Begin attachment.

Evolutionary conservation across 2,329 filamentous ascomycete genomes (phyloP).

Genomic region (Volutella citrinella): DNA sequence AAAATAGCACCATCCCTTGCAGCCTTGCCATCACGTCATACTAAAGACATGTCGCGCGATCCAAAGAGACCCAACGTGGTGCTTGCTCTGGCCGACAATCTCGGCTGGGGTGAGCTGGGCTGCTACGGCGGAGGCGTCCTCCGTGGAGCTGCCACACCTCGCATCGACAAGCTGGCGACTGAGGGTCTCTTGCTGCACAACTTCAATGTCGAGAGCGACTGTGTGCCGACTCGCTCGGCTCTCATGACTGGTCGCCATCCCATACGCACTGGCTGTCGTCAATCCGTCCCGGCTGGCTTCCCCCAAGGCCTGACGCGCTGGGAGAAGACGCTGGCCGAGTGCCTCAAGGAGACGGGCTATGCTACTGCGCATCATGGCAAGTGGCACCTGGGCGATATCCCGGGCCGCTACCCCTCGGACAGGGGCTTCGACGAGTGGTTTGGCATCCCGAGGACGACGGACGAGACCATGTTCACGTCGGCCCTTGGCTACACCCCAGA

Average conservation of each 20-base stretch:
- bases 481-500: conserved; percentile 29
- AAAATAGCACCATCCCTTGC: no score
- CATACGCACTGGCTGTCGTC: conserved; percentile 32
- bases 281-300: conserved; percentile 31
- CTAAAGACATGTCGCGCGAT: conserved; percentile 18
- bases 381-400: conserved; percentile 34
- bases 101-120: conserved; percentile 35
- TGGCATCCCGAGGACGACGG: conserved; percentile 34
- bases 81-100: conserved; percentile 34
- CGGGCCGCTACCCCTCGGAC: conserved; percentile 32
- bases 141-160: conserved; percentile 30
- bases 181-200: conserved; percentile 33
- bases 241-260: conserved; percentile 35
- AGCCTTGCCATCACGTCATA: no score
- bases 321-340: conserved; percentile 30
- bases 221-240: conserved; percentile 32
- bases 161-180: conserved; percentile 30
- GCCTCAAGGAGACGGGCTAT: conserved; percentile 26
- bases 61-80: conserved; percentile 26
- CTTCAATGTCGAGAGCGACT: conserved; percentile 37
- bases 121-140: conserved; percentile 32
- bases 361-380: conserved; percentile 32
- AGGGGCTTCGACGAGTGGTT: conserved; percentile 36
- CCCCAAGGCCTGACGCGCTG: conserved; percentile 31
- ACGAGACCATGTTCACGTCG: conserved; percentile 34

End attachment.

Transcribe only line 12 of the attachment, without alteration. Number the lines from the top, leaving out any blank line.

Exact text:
- bases 81-100: conserved; percentile 34